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Bankrupt, which ever way you look

Britain is bankrupt – and not just financially either. The obscene bidding war that is going on about public spending cuts confirms that all the major parties have gone bust too as they fall over themselves to offer more pain than their rivals.

The Liberal Democrats are, of course, neither liberal nor democrat but a version of Toryism that goes back to the 18th century. So leader Nick Clegg can pledge “savage spending cuts” while Vince Cable wants a public sector pay freeze.

New Labour’s Ed Balls is offering up deputy head teachers galore as ministers begin to wield the axe while the Tories say they will take drastic action to stabilise public finances if they win the forthcoming general election.

Now the election could produce a hung parliament, with the possibility of a Tory-Lib Dem coalition the outcome. How this might work out in practice is being rehearsed in Leeds, where the city council is under the control of just such a coalition. The council leader is Lib Dem Richard Brett.

The council is cutting the wages of refuse collectors by up to £6,000 a year. More than 500 refuse and street cleaning workers have vowed to strike indefinitely against the plan. The council is presently using private contractors to try and break the strike.

Behind the panic over spending cuts is the fear of the ruling classes that the British state could become insolvent. The Sunday Telegraph yesterday spelled out the disaster scenario, noting that the national debt was equivalent to more than £25,000 for every family in Britain. Interest payments alone are heading towards £60 billion every year.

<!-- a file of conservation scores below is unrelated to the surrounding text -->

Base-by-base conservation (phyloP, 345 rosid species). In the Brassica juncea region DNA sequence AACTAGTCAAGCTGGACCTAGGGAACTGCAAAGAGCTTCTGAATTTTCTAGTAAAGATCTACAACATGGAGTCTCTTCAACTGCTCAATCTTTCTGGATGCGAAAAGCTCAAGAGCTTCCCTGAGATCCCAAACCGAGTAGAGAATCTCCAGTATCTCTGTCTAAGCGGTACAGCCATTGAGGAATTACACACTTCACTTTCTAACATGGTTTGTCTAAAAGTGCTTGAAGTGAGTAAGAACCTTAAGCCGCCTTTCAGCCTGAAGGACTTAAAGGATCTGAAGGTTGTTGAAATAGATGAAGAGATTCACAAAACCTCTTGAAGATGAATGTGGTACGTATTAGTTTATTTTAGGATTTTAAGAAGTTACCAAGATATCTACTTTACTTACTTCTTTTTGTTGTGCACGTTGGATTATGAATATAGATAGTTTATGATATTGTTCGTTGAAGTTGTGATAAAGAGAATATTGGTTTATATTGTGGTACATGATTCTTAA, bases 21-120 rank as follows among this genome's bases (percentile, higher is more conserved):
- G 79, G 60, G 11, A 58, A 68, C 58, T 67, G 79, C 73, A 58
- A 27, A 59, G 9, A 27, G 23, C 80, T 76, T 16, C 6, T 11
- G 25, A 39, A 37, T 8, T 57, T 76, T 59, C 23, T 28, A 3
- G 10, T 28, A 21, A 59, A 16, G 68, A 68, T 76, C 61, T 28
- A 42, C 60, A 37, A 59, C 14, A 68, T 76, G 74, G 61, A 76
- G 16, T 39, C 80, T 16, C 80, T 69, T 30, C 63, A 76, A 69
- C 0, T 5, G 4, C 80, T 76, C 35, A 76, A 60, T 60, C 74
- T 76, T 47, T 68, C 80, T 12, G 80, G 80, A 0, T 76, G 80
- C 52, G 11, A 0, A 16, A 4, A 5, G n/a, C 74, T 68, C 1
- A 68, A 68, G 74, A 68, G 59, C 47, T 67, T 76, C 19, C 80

The paper held out the prospect of a Lehman Brothers debacle where the investment bank went bust after lenders refused to extend further credit, warning: “Something similar could easily happen to Britain. If foreign investors lose confidence in our ability to repay our colossal debts, we will go bust ... Such a crisis, if it happens, will make the present one look positively kind.”

So what’s on offer is a nothing less than an alliance between the state and the bankers to punish working people for the madness of capitalism. The state under the Tories and then New Labour embraced wholeheartedly the creation of an unsustainable debt-driven economy. When this crashed last year, the banks that stoked up fantasy finance were bailed out with taxpayers’ money. Now services and pay have to be slashed to the bone so that the same bankers can stay in business.

Yet none of this will do the trick anyway. As George Parker, the Financial Times’ political editor, remarks today: “No other big country has seen its public finances wrecked by the financial crisis in quite the same way as Britain. The next election will be dominated by questions about when and where to cut a deficit amounting to one-eighth of the country’s income.”

In other words, the sums are simply too huge for a cut here or there to make a difference. At the same time, the financial system itself is on life-support. The magnitude of debts still out there mean that most banks are insolvent, lacking the assets to cover loans that are “non-performing”.

What is unfolding is an historic crisis of the capitalist state and the financial system which won’t be solved by a general election. What is demanded is a total reconstruction of the political and economic system along democratic lines, which involves the repudiation of debts to bankers and the closure of financial markets. Campaigning along these lines would have the merit of seizing the initiative rather than leaving it to Brown, Clegg and Cameron.

Paul Feldman
Communications editor
21 September 2009

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